17 november 1806
T Munroe presents his best respects & sends enclosed, to the President the sketch, as directed, of Expenditures on Prests. House & No wing of the Capitol—It can easily be made more in detail if desired, but TM thinks that in the paper left with the President on his return from Monticello the individual payments and the purposes for which they were made are stated.—
Since TM had the honor of seeing the President this morning, several of the Inhabitants of the City, who say they have made the trial, have strongly recommended a Coat of Tar, in preference to boxing the trees, as a preservation from being Barked by Horses, as well as from being thrown down by Cattle & the wind—It is said also that the Tar is not only a cheaper preservative than boxes but is preferable because the injury recd by the tree in rubbing against boxes is prevented by using Tar as a substitute—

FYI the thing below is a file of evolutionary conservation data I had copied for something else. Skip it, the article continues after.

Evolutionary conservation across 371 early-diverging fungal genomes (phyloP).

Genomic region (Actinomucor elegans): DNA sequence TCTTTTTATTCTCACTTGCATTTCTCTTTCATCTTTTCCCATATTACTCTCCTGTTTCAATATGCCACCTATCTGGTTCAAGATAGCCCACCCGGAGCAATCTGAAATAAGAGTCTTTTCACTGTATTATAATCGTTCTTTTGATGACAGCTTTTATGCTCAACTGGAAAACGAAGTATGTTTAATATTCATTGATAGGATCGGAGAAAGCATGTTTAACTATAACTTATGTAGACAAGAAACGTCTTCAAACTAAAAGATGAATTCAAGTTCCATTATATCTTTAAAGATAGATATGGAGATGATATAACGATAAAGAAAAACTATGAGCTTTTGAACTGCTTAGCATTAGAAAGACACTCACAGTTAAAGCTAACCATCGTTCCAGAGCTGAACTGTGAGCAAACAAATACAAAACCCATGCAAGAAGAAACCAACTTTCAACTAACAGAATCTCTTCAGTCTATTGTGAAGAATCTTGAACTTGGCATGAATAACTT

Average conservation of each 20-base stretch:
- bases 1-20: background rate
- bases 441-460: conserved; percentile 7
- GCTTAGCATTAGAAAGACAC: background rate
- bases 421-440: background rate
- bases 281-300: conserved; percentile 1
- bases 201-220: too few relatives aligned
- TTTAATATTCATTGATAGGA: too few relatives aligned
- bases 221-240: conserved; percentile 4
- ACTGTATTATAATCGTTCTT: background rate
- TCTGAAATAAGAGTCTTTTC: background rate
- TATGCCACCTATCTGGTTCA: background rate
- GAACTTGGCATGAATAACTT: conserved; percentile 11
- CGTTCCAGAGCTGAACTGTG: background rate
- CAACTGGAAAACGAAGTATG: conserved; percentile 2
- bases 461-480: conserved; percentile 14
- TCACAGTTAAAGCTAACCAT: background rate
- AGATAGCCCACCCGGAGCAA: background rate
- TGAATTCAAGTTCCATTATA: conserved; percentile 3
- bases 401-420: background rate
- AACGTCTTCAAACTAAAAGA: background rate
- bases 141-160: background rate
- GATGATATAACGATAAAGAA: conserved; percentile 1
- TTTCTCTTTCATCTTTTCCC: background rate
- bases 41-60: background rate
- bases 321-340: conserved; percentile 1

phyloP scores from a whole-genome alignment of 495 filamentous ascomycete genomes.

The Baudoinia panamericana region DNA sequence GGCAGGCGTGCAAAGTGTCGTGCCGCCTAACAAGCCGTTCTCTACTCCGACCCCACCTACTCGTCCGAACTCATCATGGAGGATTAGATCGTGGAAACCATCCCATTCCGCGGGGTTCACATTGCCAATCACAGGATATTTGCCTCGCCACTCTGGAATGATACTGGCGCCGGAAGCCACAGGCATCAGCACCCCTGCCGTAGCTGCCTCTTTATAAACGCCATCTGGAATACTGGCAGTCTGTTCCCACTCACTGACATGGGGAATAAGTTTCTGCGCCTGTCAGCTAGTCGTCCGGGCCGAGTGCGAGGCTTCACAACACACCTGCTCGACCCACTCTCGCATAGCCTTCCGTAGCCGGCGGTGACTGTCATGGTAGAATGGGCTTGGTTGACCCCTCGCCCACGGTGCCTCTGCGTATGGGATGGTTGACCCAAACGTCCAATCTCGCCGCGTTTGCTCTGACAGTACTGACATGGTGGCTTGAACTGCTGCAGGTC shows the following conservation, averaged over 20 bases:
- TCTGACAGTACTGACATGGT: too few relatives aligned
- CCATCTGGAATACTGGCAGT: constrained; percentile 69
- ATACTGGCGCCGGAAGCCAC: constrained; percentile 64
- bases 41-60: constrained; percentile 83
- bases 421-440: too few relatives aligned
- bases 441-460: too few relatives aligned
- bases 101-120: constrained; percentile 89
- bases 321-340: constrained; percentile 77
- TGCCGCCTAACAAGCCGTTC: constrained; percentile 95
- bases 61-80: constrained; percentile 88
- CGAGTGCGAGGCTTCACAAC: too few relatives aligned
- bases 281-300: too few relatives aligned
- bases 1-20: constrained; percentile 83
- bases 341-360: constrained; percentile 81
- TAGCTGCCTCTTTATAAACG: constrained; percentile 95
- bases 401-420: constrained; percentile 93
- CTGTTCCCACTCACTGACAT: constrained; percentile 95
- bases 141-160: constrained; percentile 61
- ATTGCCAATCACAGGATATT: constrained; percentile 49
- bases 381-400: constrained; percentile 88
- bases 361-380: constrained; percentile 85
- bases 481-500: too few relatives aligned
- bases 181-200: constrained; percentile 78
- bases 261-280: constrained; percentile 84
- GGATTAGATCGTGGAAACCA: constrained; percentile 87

T.M would not try any experiment with the public trees without the sanction of the President, but if he approves of it a trial of the tar can easily be made—T.M. supposes there would be some danger of warm tar hurting the trees; or if no objection lies on that score; he thinks it possible that a Coat of Tar might be so binding as to retard the growth of a delicate Tree but of this the President is a much better Judge—
DLC: Papers of Thomas Jefferson.